Microbial fermentation is one of the oldest and practical technologies in food processing and preservation. However, fermentation of protein-rich raw materials such as fish, meat, milk and soybean commonly leads to the formation of various vasoactive and/or putrefactive biogenic amines, including histamine, tyramine, β-phenylethylamine, tryptamine, putrescine and cadaverine, which, in turn, may cause various intoxication symptoms in human, i.e., nausea, respiratory distress, hot flushes, sweating, heart palpitation, headache, a bright red rash, oral burning, and hypo- or hypertension or enhance the toxicity of biogenic amines themselves [1-4]. Furthermore, biogenic polyamines, such as spermidine and spermine, are considered to generate carcinogenic nitrosamines in the presence of nitrites . Fortunately, oral intake of biogenic amines generally results in no adverse reactions because human intestinal amine oxidases, such as monoamine oxidase (MAO), diamine oxidase (DAO) and polyamine oxidase (PAO), quickly metabolize and detoxify the amine compounds. However, food intoxication may occur if the amine-metabolizing capacity is over-saturated, and/or the metabolic activity is impaired by specific inhibitors; for instance, phenelzine used in the treatment of depression [6,7]. It is noteworthy that depression affects over 10% of the population worldwide, but the number of depressed patients prescribed MAO inhibitors (MAOIs) are small (probably <0.1% of the population according to a survey from 1995 to 2007 in UK).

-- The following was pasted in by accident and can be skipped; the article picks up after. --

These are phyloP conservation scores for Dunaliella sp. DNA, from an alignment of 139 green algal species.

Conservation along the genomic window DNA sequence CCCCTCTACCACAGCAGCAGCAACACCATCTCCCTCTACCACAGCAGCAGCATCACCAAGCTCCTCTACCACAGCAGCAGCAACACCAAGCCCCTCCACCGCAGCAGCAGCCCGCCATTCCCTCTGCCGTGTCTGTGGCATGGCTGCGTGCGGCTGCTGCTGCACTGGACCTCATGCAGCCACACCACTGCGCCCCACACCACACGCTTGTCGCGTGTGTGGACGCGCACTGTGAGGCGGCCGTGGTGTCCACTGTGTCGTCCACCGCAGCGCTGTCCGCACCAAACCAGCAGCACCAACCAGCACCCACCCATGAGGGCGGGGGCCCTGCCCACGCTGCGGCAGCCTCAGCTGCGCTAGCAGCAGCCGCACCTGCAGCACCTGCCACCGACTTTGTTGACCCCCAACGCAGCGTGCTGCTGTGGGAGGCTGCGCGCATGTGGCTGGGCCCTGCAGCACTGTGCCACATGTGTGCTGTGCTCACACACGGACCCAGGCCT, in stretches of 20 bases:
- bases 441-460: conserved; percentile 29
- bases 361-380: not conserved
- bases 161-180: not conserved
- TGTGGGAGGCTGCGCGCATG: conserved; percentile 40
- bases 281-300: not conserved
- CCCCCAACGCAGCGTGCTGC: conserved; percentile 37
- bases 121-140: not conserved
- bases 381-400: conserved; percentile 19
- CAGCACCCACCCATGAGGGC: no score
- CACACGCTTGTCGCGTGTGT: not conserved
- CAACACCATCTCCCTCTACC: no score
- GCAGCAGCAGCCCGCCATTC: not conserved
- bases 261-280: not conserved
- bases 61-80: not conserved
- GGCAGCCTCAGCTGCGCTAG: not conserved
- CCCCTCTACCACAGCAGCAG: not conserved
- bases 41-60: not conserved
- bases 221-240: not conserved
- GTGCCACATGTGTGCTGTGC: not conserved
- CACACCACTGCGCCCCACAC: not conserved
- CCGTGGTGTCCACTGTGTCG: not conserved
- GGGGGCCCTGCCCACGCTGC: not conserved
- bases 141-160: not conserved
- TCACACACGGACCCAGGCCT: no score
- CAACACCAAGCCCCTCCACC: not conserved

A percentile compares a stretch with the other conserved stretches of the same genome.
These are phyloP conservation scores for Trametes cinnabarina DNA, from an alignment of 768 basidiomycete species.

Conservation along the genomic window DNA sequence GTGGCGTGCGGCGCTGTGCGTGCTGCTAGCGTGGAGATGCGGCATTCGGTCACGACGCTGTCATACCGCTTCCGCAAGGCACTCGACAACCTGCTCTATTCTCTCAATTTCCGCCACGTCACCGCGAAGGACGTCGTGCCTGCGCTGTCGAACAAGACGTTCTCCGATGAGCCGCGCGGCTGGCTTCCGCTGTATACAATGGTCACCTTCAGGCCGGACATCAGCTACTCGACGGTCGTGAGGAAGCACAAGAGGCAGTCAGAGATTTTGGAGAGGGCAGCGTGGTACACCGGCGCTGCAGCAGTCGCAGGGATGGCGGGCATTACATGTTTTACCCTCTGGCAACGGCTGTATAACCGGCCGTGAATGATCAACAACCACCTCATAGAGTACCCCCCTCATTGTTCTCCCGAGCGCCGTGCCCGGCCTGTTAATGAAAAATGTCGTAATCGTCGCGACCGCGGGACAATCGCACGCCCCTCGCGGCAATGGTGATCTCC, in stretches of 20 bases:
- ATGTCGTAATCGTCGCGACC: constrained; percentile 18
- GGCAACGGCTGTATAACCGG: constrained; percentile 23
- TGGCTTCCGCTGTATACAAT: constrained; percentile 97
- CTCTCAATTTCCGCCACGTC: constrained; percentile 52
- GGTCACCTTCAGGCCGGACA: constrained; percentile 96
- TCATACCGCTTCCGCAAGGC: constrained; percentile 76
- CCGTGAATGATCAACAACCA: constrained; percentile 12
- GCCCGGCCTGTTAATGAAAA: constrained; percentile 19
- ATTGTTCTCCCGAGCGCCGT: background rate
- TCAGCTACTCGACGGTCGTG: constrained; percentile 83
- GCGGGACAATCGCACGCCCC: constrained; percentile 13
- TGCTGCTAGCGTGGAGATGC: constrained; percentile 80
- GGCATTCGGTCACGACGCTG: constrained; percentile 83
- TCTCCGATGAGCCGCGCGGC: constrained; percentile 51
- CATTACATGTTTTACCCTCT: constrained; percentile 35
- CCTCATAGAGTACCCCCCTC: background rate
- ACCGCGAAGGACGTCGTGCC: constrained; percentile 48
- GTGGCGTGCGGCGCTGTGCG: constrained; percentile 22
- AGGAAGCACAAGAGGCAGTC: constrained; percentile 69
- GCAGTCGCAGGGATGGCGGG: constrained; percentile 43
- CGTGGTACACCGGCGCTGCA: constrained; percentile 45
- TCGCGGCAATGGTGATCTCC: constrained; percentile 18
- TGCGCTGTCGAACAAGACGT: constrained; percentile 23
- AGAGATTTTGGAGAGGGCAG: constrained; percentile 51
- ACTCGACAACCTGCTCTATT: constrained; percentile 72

In Asian countries fermented soybean foods have not only been consumed as they are but also been utilized in a variety of processed foods, which have, in turn, become a necessity in the household in the Asian cultures. The most popular fermented soybean foods are Miso, Natto (Japanese traditional fermented soybean pastes), Doenjang, Cheonggukjang, Gochujang (Korean traditional fermented soybean pastes) Doubanjiang, Dajiang (Chinese traditional fermented soybean pastes) and Tempeh (an Indonesian traditional fermented soybean cake), and soy sauces as well, which are believed to have significant health-promoting and -protective effects such as antioxidative, anti-inflammatory, anti-obesity and anti-cancerous effects. Because of their healthy functions, these fermented foods have recently gained popularity even in western countries, and their exportation and importation to other countries and even continents continue to increase year after year. But then again, the safety issues of fermented soybean foods have heretofore been overlooked because human ancestors have taken these fermented foods for centuries. Even though fermented soybean foods and their compositions have been scientifically proven to be beneficial for improving health by decreasing blood pressure, reducing blood cholesterol levels, inhibiting osteoporosis and diminishing the risk of degenerative disease [8,9], it is critically important to monitor and reduce the levels of biogenic amines in the fermented foods because these foods contain not only abundant dietary amino acid precursors of biogenic amines, but also diverse fermenting and contaminating microorganisms that actively produce vasoactive and putrefactive biogenic amines [10,11].